firmly or get it in the sales contract the dealer will rebuild the tub
floor prior to delivery.
Solar panels are a waste of money
and are high maintenance. You have to keep cleaning them all of the
time and they are usually installed on the roof. Get a nice electric generator and
use it. Do this first. Later, if you find yourself boon
docking many months per year, then a solar system may be of value,
but you will still need a generator on cloudy / rainy days and to operate
microwave ovens, etc. Solar is not a cure all for self-contained
power. Solar does not work at night.
Electric generator eats fuel,
but is still a valuable component for any RV'er. A small 2,000 watt
portable generator will run everything except the air conditioning and
uses little fuel. I have used quiet frequency controlled Honda and
Yamaha generators with great
success. Even a fuel efficient 1,000 watt generator will power
lights and television, but not a microwave oven requiring 1,000 watts.
To run air conditioning a 3,000 to 4,000 watt generator will be needed and
the fuel it guzzles is seriously expensive, but you may need one when
traveling to rest with air conditioning at your command. Just make
sure you get a frequency controlled generator so it can run your computers
and other electronic devices.
Furniture cushions easily
replaced? Can they be packed with higher density foam? Some
RV's foam is so bad it will need to be replaced in about two months time!
Forget the nice looks. Look
at the quality of materials. Are the cabinate hinges and locks good
quality and easily replaced if they break?
Get it in the sales contract that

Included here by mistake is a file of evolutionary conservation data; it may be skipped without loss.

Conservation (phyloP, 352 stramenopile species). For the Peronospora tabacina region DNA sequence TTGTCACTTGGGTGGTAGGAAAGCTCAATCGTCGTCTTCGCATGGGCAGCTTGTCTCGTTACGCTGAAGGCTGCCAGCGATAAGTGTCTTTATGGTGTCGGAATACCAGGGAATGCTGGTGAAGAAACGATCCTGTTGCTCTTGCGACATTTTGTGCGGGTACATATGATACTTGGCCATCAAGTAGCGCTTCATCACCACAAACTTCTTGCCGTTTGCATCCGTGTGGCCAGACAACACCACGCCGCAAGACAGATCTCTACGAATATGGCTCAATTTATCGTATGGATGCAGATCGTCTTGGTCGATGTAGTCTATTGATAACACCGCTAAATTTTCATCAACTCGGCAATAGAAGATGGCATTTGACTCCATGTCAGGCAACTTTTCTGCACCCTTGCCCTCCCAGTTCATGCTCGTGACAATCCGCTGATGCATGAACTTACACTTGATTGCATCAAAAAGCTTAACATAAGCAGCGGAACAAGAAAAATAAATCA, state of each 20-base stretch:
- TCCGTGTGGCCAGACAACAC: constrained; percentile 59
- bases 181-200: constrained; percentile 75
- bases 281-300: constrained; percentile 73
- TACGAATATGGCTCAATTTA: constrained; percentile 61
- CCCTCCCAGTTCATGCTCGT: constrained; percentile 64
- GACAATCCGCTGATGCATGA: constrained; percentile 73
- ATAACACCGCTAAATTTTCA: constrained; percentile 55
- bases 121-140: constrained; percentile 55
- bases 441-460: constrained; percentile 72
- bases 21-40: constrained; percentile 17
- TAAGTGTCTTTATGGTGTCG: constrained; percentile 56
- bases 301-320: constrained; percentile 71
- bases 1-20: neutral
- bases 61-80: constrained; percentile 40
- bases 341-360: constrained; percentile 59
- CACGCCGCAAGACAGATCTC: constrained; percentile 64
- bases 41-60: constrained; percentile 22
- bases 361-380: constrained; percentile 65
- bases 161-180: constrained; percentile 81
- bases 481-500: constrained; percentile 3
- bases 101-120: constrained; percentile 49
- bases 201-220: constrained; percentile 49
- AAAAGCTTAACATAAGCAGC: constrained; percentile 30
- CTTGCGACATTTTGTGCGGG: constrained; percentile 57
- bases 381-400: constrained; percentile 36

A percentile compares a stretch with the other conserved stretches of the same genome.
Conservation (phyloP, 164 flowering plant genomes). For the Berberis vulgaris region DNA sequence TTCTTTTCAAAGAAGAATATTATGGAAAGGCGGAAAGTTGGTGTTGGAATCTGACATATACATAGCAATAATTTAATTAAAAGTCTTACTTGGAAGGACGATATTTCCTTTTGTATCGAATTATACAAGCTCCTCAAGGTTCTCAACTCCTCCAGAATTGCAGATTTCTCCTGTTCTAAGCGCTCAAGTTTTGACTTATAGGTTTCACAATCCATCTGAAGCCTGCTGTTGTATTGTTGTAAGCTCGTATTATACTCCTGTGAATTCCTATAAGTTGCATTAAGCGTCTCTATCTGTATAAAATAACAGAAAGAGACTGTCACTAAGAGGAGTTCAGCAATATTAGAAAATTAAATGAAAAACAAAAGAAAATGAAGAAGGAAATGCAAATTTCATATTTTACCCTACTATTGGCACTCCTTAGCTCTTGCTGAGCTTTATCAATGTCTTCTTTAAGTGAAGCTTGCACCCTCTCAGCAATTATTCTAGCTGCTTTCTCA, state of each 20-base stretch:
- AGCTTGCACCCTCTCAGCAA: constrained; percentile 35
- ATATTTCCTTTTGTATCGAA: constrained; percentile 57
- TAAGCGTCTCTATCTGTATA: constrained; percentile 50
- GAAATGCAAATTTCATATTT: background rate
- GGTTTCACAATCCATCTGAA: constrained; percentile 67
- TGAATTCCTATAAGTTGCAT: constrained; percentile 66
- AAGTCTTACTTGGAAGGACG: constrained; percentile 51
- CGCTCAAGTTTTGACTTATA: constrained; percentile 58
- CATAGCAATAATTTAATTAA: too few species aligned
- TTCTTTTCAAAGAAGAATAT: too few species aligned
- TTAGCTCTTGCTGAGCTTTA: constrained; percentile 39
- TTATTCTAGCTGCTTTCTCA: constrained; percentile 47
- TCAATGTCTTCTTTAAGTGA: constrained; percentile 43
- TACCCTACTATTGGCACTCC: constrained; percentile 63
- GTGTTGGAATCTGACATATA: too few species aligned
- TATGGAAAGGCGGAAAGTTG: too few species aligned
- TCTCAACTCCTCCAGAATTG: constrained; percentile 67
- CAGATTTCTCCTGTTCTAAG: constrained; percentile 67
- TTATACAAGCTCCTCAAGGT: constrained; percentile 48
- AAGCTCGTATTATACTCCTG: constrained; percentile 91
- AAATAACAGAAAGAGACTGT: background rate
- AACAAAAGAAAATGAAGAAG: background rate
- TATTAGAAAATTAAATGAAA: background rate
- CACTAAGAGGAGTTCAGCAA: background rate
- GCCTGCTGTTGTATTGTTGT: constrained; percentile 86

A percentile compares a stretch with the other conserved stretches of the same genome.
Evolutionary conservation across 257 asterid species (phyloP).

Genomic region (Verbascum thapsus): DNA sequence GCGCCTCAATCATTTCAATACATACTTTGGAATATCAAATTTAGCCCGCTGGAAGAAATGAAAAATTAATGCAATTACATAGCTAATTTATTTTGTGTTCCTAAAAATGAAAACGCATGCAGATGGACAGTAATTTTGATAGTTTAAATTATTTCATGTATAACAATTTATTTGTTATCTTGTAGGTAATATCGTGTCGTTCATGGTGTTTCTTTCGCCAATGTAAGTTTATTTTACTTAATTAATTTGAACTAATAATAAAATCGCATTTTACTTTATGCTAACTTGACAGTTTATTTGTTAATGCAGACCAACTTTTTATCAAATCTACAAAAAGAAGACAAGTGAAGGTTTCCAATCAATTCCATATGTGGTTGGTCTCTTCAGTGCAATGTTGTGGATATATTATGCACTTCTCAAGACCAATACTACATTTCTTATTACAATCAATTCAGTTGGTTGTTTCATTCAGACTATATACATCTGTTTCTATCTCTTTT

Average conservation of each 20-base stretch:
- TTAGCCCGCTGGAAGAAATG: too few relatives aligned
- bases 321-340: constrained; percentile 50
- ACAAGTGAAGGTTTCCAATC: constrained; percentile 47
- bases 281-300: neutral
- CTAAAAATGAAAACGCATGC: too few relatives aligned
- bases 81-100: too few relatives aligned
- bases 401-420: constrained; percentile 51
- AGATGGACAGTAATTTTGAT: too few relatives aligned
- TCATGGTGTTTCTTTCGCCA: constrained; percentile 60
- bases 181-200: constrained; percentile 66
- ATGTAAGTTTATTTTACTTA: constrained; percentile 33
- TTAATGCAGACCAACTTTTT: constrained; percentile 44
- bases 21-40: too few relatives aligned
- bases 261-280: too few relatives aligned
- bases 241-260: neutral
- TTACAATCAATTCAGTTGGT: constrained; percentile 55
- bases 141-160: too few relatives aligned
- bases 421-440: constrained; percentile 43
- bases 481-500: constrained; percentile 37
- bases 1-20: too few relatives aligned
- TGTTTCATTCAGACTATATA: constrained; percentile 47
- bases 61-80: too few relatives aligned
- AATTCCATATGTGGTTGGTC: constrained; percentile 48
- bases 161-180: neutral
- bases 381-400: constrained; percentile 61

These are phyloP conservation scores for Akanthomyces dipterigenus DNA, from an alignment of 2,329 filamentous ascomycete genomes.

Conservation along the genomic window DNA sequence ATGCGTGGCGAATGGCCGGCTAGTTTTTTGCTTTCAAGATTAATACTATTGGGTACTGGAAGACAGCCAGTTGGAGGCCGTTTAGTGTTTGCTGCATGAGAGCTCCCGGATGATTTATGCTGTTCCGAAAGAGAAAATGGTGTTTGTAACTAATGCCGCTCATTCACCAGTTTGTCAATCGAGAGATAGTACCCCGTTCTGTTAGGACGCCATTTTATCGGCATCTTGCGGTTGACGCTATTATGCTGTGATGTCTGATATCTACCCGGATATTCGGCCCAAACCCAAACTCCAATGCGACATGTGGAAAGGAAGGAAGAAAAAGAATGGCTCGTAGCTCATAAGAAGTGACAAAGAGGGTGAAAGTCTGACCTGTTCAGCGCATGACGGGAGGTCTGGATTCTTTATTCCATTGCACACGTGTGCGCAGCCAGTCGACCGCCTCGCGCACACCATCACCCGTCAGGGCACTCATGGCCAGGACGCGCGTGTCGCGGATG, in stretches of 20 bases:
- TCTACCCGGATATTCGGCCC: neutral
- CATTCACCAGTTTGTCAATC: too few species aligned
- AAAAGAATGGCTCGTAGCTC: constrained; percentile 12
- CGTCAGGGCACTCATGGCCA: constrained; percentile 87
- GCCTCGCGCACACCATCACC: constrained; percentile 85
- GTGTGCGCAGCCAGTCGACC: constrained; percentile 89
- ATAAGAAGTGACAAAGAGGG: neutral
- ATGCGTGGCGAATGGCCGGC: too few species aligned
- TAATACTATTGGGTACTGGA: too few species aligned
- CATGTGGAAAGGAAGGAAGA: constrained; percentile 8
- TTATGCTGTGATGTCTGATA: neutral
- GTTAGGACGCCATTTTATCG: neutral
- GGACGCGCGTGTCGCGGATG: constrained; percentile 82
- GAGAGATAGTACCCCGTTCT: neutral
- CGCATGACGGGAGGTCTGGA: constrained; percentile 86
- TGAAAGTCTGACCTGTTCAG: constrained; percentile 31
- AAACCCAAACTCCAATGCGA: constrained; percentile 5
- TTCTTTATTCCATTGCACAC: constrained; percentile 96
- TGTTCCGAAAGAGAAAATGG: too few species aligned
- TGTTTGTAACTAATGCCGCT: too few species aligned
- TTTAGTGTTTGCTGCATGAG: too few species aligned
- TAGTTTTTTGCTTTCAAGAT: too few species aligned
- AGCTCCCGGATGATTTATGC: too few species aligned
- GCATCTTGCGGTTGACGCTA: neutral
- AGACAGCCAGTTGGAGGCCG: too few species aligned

when the RV is prepped they will water leak test the roof, windows,
slide-out seals, antenna and all roof vents and openings. Also to
verify the water pressure lines do not leak-down indicating a hidden slow
On the walk-through prior to
delivery some dealers just walk you through explaining how things work.
Do not accept this. Demand in the sales contract you will be given
a full and complete demonstration walk-through to actually operate all
devices to insure all items are working properly. This includes
awnings, slide-outs, oven, space heater, air conditioning, roof vents,
doors, windows, cabinets, lights and power outlets, water system, phone
and cable TV jacks, etc. This will help prevent you from driving
away only to discover many items are not even working! This happens
too many times and I have had it happen to me only to drive away and find
things not working! A new RV that had to be returned for warrantee
work when it should have never even been delivered in the first place to
the customer! A good dealer who cares about their customers will
perform this detailed walk-through with the customer present to verify
these very important inspections. A smart RV buyer will demand the